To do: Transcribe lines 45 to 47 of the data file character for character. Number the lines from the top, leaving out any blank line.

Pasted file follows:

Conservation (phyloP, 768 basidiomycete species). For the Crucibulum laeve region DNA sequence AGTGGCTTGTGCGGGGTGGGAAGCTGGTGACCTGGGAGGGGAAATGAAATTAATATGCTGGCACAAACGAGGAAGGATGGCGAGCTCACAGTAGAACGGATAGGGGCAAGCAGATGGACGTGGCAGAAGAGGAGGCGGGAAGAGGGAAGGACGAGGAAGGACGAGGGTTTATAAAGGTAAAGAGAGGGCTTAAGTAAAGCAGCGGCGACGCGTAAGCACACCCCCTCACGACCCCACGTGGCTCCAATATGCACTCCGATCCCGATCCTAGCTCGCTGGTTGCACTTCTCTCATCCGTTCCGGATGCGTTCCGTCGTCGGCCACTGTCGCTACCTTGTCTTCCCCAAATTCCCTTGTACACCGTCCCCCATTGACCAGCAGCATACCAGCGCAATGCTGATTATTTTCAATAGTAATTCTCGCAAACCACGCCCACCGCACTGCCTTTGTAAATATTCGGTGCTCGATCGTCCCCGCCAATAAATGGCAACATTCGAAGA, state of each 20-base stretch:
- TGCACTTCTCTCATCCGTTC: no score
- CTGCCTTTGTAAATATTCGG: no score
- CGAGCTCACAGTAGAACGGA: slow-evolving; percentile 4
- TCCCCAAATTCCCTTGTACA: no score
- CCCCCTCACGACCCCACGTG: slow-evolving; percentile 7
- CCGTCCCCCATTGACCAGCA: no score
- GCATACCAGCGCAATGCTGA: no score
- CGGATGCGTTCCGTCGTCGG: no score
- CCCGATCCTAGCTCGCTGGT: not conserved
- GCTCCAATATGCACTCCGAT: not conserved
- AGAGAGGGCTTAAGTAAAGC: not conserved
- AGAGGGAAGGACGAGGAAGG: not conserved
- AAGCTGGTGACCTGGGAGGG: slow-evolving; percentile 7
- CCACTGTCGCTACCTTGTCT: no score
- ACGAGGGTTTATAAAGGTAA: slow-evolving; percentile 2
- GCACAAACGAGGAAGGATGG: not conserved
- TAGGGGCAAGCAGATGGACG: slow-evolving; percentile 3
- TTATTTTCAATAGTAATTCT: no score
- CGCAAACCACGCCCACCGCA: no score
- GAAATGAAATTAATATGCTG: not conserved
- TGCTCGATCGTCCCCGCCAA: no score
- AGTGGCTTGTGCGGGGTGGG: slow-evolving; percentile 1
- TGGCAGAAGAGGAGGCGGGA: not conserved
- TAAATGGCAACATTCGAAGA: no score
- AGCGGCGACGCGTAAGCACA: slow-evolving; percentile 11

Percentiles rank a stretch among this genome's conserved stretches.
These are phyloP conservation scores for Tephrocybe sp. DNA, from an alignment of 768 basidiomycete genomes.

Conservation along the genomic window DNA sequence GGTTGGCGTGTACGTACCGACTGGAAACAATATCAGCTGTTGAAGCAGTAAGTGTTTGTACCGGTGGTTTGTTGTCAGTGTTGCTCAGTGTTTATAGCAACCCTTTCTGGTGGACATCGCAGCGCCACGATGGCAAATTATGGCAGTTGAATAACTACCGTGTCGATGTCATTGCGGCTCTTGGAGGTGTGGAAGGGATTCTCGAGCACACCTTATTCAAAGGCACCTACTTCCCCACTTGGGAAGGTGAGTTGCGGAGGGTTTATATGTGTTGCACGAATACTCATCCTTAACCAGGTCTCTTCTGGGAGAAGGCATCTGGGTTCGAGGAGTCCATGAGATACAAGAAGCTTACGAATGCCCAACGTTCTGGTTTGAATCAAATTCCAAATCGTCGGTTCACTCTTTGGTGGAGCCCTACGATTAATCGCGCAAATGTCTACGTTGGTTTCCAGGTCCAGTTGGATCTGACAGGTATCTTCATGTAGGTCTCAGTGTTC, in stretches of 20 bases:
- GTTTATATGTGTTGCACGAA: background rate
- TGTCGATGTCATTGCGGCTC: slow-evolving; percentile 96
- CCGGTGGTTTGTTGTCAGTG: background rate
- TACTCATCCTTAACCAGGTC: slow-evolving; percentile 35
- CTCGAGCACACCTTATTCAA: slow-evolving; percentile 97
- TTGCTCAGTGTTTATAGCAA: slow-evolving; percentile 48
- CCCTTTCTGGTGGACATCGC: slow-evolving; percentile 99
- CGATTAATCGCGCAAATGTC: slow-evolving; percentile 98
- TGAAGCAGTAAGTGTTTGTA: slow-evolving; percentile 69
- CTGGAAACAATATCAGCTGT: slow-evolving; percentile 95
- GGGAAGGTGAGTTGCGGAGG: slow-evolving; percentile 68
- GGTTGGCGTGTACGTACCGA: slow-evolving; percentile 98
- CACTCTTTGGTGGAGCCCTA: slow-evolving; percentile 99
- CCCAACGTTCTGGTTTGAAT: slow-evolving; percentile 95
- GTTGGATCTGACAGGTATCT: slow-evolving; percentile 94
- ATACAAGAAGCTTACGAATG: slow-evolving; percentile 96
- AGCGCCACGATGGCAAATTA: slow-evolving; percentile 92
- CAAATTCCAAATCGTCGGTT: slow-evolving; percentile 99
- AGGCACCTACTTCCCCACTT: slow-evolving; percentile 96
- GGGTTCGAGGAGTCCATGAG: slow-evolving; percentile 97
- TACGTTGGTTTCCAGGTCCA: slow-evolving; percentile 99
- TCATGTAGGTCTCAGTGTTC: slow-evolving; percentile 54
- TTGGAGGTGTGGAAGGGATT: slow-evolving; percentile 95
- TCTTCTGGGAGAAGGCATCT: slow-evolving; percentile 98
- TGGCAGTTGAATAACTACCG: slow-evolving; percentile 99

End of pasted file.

- ATACAAGAAGCTTACGAATG: slow-evolving; percentile 96
- AGCGCCACGATGGCAAATTA: slow-evolving; percentile 92
- CAAATTCCAAATCGTCGGTT: slow-evolving; percentile 99